Very few people are aware that Spain is the second country in Europe, after France, with the most artificial swimming pools: more than 580,000, of which 86% are in private family homes. Swimming pools are supposed to be places of leisure and relaxation, where you can unwind, soak up the sun, go swimming- a highly recommended all-round sport - and just have a good time. However, year after year, many children suffer lesser or greater injuries through the inappropriate use of swimming pools. In the United States, drowning is the main cause of death among children of one to five years of age and the second cause of death by injury among one to fourteen-year-olds.
Many accidents and injuries happen in private swimming pools. Some are grave enough to cause irreversible spinal cord damage. In fact, 6.5% of these kinds of injuries are caused by incautious diving into swimming pools and rivers. In Spain, more than fifty cases of spinal cord injury are caused by diving every year. These accidents often leave the victim quadriplegic and tend to occur among males between the ages of 15 to 25. Most of these injuries could have been avoided.
Although it may seem unnecessary to say so, everyone who uses public or private swimming pools should know how to swim. Children should be taught to swim as early as possible. Special care should be taken of children with epilepsy and other disorders which may cause unexpected crises. Furthermore, we should all know how to perform CPR in case of an emergency.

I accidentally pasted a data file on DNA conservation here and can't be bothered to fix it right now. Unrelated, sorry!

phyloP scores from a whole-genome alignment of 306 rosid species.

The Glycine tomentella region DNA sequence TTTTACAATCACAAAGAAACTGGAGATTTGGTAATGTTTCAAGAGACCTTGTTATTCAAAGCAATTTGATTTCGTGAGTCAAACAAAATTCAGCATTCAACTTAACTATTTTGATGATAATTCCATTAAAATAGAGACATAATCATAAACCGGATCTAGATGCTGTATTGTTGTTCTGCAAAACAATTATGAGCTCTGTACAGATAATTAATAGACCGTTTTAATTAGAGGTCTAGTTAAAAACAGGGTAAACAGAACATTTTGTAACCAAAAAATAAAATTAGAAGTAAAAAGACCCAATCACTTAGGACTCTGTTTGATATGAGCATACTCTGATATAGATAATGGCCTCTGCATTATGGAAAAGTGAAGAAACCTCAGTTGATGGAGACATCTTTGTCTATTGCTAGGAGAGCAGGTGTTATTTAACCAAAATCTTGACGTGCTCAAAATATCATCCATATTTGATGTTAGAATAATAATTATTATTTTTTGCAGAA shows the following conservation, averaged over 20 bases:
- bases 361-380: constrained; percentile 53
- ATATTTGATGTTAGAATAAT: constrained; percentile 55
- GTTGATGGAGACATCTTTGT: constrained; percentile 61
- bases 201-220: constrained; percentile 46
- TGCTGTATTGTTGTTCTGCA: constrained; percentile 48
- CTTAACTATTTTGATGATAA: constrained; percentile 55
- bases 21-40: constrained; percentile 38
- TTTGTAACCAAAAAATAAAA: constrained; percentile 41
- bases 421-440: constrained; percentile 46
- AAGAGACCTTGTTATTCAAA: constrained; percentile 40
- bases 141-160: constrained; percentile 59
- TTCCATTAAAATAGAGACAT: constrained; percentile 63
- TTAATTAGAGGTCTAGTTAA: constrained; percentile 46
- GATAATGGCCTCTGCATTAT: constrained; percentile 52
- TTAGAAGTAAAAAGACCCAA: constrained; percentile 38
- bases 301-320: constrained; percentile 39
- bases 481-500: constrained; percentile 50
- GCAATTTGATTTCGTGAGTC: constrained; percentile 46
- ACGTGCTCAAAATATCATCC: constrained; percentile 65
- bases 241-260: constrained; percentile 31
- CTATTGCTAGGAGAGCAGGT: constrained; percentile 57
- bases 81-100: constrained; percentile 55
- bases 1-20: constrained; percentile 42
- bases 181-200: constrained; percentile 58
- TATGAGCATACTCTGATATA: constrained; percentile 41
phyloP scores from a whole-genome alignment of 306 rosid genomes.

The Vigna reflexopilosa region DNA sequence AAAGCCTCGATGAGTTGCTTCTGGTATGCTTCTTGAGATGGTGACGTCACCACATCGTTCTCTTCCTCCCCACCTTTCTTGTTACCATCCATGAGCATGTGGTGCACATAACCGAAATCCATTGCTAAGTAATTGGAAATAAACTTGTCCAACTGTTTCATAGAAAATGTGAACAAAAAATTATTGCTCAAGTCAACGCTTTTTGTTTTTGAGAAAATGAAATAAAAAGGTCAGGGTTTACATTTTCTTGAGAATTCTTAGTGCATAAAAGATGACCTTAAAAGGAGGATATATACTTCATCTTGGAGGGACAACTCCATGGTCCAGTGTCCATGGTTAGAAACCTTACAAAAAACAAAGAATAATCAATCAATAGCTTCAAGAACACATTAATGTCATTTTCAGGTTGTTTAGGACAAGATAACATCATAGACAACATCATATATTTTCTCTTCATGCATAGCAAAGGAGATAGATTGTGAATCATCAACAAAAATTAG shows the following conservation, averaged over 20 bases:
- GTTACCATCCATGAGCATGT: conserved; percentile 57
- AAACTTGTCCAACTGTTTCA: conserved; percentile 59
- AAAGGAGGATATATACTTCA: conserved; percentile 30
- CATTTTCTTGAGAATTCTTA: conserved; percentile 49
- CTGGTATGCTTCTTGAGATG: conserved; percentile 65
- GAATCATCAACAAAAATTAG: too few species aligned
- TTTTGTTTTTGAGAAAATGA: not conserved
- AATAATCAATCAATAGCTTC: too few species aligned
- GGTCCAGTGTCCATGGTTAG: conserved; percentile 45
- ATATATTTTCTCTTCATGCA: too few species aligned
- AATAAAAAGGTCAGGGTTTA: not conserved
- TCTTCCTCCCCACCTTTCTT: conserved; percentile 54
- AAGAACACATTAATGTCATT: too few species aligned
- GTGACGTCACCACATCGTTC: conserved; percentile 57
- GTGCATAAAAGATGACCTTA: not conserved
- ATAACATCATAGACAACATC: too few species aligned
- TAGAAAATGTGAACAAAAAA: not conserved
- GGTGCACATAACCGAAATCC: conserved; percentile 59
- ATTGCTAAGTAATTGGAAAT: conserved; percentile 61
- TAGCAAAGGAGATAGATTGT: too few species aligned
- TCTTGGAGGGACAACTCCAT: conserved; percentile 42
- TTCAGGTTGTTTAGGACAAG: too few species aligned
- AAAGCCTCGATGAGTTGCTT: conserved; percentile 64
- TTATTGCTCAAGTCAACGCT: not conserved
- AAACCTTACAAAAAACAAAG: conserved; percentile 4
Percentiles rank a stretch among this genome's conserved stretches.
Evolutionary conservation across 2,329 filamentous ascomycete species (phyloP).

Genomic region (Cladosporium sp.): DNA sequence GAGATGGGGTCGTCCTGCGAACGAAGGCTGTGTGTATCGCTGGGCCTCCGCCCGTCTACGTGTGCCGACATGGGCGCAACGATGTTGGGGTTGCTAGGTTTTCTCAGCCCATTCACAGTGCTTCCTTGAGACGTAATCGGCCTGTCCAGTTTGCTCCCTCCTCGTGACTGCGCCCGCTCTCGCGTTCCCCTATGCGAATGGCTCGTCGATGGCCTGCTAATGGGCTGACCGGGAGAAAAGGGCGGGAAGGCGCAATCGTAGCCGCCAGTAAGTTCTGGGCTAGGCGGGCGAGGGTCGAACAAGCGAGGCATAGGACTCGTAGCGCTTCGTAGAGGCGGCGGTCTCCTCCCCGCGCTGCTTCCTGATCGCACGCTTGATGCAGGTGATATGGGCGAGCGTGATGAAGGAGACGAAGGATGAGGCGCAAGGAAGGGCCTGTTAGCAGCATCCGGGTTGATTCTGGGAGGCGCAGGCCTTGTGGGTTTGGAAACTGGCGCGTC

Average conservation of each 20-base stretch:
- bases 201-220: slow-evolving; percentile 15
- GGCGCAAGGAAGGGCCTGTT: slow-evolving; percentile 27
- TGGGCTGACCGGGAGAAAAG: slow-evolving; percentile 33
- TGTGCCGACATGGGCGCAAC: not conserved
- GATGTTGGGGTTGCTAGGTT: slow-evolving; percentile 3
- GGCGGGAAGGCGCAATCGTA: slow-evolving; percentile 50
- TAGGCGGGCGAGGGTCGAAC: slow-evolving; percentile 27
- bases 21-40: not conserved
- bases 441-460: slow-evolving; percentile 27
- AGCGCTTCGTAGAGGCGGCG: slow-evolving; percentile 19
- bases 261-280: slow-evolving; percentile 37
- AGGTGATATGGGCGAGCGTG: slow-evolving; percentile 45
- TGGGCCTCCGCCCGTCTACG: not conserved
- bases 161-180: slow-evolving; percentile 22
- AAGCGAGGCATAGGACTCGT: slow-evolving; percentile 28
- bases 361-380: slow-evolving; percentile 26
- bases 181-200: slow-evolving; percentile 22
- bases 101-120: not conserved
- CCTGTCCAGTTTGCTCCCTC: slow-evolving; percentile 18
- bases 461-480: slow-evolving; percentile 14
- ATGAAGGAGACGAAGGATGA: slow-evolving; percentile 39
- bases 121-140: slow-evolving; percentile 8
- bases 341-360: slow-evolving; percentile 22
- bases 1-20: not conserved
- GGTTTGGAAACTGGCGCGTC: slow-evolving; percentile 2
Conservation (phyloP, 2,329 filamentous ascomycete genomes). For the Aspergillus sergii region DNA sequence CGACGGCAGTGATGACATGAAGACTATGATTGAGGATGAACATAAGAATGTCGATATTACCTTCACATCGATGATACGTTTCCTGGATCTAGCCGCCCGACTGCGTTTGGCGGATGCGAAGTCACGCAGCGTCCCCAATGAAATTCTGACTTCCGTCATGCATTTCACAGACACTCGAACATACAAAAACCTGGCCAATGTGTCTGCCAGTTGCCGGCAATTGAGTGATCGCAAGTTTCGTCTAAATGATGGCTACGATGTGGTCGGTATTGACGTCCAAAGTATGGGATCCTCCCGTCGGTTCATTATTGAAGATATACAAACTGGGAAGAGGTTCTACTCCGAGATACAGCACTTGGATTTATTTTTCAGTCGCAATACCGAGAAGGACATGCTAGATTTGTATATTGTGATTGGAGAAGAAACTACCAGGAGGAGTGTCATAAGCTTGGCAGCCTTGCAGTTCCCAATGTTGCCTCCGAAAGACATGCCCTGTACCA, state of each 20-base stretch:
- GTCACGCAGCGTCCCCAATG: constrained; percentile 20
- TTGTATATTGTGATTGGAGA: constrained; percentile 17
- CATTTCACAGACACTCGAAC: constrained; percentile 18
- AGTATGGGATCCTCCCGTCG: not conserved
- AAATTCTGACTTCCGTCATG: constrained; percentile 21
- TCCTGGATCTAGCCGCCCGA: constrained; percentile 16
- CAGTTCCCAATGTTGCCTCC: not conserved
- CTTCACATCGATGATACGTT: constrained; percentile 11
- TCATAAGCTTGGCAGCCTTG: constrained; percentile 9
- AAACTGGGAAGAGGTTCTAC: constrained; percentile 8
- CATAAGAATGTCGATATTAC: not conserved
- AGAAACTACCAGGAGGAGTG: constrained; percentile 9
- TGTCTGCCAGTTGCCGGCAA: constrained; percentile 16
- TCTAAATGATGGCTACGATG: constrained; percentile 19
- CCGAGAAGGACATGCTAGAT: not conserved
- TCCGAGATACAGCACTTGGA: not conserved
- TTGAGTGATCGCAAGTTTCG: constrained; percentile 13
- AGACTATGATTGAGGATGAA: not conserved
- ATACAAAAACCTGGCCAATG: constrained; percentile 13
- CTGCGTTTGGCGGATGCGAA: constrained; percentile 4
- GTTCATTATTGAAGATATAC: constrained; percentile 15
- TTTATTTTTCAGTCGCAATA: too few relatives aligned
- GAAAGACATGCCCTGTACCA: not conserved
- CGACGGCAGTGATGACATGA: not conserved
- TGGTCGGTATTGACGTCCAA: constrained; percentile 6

Not everything can or should be done in swimming pools. Remaining cautious and vigilant is not only advisable, but also necessary. It is dangerous to jump in backwards, do acrobatics or dive in head first in places where there are rocks, branches or an excessive number of other bathers. It is better to go into the water slowly or jump in feet first before head diving. When jumping off diving boards, you should always jump off the front edge and never from the sides, as well as never run along the side of the swimming pool. When performing a head dive, you should stretch your hands out in front of you and never jump under the influence of alcohol or drugs. You should go down water slides feet first.
Small children should always be under adult supervision. If you lose sight of a child, you should first look for the child in the pool: every second can be a matter of life and death. Rubber rings and other floating objects are not safety devices. Take all toys out of the pool so that the child will not attempt to retrieve them and use protective barriers around the pool in order to stop the child from falling in. You can cover the pool when it is not being used and install motion sensitive alarms. If you have eaten, you should wait two hours before entering the pool and, of course, you should have a shower before getting into the water.
It is advisable to have a life jacket close by, as well as a telephone with emergency numbers. If there is an accident and someone with spinal cord injuries has to be taken away, immobilise the neck and notify a professional so that they may transport the injured person- they should not be transported in private automobiles, but in ambulances with beds specially designed for such purposes.
Dr. Amadeo-M. Rey